Public Lab Wiki documentation

Grants: MIT 100k

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Public Laboratory: kits and educational services for DIY mapping -


“a simple yet radical idea: for less than $100 you can generate your own high-resolution satellite imagery” -- Alan Burdick, National Resources Defense Council

We help people make their own high-resolution “satellite” maps by attaching digital cameras to balloons and kites. Our active online community at and includes hundreds of Do-It-Yourself mappers who have adopted our tools and techniques to monitor environmental crises, humanitarian disasters, land rights disputes, and even local sustainable agriculture. We now seek to offer kits for students, activists, architects, farmers, humanitarian organizations, and other would-be mappers to get started making, interpreting, and publishing aerial imagery.


The widespread availability of good satellite imagery holds great promise for environmental, disaster response, and even urban planning -- but the high costs associated with producing such data puts the greatest advantages beyond the reach of most users. Tasking fresh satellite imagery and capturing new imagery frequently -- key to monitoring changes in the environment over time, such as during a disaster -- are simply out of the question, even for many large organizations. As up-to-date imagery plays a larger role in crisis response, limited access to new imagery has stalled efforts to perform damage assessment, or to monitor unfolding crises.


By enabling even the smallest organizations to produce and publish their own aerial imagery, we open up the power of remote sensing and interpretation to a much broader public. Over the past year, we have worked to build an open community of DIY mappers, who use our website to share experiences, data, and advice. We are continuing to develop this body of participants along the lines of the Arduino and Maker communities -- based around sharing user-generated content about the balloon mapping platform.

Our organization seeks to support this growing community, by providing educational and training services, and further technological development of the mapping platform, as well as online resources such as our web-based mapping analysis suite, video tutorials, and a forum for users to post and discuss their work.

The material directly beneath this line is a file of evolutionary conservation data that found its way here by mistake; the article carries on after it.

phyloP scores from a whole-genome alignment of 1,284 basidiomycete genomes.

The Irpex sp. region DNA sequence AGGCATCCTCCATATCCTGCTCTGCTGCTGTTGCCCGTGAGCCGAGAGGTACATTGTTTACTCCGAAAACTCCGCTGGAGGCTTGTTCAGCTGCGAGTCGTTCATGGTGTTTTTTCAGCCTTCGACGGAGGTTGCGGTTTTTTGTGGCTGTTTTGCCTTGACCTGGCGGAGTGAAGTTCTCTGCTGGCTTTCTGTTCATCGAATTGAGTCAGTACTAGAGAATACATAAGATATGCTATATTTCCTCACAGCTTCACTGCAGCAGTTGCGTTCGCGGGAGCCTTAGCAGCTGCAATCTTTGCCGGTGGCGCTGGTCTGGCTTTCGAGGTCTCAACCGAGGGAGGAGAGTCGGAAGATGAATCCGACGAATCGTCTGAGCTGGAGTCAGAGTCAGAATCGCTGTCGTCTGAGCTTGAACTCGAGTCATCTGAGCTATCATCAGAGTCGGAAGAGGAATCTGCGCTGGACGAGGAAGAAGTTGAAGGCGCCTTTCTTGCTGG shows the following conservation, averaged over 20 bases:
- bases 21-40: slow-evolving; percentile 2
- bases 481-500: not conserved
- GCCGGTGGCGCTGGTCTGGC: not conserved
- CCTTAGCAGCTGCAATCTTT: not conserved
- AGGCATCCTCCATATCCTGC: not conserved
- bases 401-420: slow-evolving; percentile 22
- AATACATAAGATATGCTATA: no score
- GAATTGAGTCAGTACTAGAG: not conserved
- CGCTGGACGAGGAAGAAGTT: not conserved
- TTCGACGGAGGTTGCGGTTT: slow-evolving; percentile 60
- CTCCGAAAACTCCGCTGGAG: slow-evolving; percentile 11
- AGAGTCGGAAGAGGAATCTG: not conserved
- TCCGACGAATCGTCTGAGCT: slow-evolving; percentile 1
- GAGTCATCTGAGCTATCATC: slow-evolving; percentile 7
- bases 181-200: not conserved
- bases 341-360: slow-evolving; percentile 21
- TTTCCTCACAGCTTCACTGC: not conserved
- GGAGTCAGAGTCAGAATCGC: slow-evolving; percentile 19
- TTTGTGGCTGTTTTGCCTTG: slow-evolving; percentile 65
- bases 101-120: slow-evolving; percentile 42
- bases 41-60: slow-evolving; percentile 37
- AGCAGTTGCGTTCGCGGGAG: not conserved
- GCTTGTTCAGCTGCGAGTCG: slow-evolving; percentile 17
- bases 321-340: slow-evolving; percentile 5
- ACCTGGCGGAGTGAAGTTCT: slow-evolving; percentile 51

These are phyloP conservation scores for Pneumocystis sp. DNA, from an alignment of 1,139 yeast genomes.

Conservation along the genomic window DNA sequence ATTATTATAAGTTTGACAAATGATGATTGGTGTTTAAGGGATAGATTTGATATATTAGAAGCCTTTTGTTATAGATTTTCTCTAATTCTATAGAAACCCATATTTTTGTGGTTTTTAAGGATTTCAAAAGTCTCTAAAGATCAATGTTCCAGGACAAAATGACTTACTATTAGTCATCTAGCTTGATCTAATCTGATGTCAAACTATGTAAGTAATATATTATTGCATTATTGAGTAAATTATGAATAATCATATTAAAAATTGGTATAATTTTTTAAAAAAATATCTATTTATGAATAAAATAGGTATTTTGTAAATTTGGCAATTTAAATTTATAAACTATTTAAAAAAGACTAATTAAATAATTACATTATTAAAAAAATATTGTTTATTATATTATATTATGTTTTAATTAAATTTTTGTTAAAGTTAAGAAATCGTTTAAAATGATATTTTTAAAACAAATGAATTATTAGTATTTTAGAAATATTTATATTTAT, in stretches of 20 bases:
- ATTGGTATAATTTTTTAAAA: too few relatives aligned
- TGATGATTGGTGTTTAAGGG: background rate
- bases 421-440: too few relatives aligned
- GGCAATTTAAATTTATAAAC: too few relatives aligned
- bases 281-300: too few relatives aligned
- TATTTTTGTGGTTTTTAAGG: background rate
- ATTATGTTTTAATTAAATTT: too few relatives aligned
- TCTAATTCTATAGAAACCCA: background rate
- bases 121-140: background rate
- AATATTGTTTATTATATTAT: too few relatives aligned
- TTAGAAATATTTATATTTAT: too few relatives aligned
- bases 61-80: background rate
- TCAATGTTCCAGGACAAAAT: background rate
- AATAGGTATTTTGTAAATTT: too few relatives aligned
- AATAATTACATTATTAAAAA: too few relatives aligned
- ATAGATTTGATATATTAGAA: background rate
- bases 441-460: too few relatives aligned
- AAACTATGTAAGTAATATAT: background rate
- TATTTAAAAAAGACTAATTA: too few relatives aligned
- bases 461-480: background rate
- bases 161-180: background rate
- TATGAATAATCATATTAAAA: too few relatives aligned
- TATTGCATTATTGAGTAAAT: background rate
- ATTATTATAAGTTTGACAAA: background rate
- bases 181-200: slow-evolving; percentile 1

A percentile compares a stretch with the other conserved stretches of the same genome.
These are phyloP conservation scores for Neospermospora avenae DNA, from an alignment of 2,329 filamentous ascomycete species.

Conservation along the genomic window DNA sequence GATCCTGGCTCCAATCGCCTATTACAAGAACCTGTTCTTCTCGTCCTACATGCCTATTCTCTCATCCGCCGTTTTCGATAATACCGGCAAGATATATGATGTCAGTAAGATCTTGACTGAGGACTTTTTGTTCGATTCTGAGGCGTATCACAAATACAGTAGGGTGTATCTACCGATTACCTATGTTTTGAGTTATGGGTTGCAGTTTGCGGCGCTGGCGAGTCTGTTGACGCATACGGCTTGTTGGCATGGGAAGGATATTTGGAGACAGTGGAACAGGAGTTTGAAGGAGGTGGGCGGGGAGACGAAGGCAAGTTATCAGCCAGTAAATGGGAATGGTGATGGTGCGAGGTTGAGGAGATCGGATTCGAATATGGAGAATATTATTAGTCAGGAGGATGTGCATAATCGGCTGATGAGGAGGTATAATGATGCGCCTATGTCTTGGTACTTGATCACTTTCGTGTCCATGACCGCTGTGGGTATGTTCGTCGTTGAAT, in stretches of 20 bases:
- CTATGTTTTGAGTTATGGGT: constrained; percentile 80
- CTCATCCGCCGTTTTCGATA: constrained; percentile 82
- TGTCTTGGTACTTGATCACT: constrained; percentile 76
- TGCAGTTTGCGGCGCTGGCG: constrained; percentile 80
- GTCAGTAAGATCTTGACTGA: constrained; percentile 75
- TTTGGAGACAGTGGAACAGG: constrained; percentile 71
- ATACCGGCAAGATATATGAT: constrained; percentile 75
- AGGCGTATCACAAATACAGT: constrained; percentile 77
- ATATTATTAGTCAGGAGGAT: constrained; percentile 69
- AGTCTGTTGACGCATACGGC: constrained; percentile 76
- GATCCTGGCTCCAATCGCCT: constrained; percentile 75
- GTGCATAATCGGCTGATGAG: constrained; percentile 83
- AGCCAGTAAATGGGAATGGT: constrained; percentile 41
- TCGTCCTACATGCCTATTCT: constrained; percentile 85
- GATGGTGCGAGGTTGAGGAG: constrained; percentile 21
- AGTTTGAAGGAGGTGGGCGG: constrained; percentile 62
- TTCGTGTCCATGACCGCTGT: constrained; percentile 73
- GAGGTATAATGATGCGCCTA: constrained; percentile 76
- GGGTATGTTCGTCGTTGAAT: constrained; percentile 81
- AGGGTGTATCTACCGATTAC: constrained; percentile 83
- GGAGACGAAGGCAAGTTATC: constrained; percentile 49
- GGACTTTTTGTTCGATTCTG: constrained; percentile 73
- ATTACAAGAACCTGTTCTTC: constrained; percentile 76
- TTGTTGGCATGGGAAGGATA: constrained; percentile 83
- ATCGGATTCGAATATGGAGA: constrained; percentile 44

From activist groups to community foundations, a wide variety of smaller organizations have found uses for on-demand mapping tools, and have proven our tools’ utility. We are also in talks with larger organizations such as the World Bank and the Red Cross to provide training to their staff and partner organizations. By offering prepackaged instructional materials and kits, we seek to expand our program and scale to provide tools and educational services to a much larger public.

A second and perhaps much larger market for such kits and educational programs is education -- our mapping tools have already been adopted by a variety of educators, from elementary and after-school programs to university-level courses on geographic information systems, urban design, and environmental studies. Our printed and online curricular materials are helping students become proficient in making, interpreting, and publishing map data, and our online map analysis suite can take the place of more expensive proprietary software.


  • Building our educational programs through workshops, and documenting the shared techniques of the grassroots mapping community. Further developing public workshops, our growing online community, and the map-making curricular materials.
  • Developing a cloud-based online map archive for our users to post the large amounts of mapping data they produce. For example, activists in the Gulf of Mexico have produced tens of thousands of images, and hundreds of gigabytes of data.
  • Further development of the mapmaking techniques and transferability of the methodologies, and the general concept of public map-making in general and its place in society.
  • Refining our online map analysis tools. The tools are evolving increased precision, robustness, and flexibility for new uses and environments.


Community Coordinator, project oversight and management - Shannon Dosemagen Product Engineer, platform development and distribution - Jeffrey Warren Mapping Lead, map processing and publishing - Stewart Long Educational Outreach & Planning - Sara Wylie